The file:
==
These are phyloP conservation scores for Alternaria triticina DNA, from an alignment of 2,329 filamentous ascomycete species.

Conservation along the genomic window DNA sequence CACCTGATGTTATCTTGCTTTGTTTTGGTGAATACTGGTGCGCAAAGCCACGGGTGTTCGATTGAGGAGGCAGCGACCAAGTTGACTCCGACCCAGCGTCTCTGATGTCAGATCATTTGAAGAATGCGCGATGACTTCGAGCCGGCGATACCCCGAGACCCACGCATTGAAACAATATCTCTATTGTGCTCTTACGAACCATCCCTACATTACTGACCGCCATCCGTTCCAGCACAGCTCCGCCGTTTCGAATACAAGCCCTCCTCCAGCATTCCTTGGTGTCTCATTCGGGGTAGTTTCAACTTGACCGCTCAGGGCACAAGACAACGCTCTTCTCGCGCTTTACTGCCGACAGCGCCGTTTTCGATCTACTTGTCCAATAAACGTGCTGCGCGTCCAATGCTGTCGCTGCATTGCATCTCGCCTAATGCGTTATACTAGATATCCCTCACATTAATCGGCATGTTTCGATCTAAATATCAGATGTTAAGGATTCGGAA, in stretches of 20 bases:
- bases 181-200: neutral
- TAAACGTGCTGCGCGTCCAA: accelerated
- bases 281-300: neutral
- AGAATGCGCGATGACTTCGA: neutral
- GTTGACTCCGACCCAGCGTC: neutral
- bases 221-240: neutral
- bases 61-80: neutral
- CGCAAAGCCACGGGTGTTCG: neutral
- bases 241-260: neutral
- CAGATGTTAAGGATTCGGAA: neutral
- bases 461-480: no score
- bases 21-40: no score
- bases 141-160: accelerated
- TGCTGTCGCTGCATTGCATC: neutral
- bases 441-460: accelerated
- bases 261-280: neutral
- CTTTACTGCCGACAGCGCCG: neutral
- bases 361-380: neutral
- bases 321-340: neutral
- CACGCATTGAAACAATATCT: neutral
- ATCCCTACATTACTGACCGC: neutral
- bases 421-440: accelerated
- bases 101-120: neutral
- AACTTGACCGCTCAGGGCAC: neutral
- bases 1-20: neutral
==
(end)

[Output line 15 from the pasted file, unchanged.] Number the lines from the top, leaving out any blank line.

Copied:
- bases 141-160: accelerated